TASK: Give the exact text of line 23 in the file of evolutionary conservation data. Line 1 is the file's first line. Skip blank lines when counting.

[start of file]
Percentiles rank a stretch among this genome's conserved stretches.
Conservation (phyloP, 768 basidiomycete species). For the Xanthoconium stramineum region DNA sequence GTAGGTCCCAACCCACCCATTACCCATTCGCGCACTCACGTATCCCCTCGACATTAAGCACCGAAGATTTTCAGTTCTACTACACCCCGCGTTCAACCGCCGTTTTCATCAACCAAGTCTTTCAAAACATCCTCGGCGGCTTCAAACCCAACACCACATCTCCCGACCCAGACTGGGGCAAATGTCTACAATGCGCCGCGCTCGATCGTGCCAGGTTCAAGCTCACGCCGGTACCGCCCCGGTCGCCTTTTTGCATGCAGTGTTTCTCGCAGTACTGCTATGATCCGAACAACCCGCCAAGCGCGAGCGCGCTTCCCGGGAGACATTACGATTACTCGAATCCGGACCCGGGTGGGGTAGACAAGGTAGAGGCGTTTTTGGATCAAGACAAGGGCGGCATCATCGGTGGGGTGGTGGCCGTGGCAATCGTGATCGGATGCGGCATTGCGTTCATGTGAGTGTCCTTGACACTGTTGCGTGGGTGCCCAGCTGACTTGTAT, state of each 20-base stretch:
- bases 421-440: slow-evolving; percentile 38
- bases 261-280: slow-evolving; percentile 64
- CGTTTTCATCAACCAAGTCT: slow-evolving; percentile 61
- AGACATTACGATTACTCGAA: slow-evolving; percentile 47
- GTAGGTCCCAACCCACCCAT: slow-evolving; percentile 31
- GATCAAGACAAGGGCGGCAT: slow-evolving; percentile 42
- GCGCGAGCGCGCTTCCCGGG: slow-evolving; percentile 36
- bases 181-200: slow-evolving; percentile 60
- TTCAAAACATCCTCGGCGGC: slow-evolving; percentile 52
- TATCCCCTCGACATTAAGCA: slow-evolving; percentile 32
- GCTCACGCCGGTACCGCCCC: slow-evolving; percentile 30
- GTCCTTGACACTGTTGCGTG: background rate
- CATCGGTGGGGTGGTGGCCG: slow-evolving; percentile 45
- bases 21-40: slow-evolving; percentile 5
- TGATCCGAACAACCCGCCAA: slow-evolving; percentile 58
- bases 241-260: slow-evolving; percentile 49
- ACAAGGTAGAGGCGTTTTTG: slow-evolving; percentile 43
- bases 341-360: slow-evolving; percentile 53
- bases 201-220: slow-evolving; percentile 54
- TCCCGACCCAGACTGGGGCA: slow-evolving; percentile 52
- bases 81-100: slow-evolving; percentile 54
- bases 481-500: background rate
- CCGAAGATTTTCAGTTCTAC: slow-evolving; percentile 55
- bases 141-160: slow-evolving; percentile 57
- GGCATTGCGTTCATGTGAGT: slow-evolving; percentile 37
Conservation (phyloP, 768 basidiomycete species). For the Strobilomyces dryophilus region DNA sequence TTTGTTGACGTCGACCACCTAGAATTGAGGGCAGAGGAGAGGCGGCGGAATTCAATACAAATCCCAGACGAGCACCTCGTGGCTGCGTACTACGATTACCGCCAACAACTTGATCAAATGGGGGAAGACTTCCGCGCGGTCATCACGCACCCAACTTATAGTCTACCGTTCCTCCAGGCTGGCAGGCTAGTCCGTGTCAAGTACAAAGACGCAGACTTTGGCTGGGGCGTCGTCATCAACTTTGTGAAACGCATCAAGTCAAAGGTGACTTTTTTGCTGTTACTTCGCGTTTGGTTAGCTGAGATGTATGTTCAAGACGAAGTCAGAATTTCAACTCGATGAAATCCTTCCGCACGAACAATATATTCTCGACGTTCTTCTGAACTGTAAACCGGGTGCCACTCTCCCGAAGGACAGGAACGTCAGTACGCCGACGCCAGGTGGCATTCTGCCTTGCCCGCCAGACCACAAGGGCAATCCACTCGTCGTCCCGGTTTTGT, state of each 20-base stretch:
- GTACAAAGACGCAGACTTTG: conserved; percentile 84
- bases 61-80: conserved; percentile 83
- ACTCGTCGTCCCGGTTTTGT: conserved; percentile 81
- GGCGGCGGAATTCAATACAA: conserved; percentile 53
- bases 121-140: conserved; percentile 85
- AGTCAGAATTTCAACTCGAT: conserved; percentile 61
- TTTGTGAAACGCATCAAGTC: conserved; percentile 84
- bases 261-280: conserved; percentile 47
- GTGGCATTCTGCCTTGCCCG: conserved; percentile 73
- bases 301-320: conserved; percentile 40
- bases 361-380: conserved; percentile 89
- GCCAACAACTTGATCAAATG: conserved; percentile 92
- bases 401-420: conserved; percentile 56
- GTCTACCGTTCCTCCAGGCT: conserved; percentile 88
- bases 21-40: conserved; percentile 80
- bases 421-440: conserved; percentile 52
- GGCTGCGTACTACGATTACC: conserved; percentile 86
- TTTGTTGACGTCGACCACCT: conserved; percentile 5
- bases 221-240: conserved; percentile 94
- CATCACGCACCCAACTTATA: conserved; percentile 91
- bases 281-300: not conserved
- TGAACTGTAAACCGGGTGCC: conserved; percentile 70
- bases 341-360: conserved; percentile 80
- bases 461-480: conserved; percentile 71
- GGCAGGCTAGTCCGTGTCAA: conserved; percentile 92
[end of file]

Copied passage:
- bases 81-100: slow-evolving; percentile 54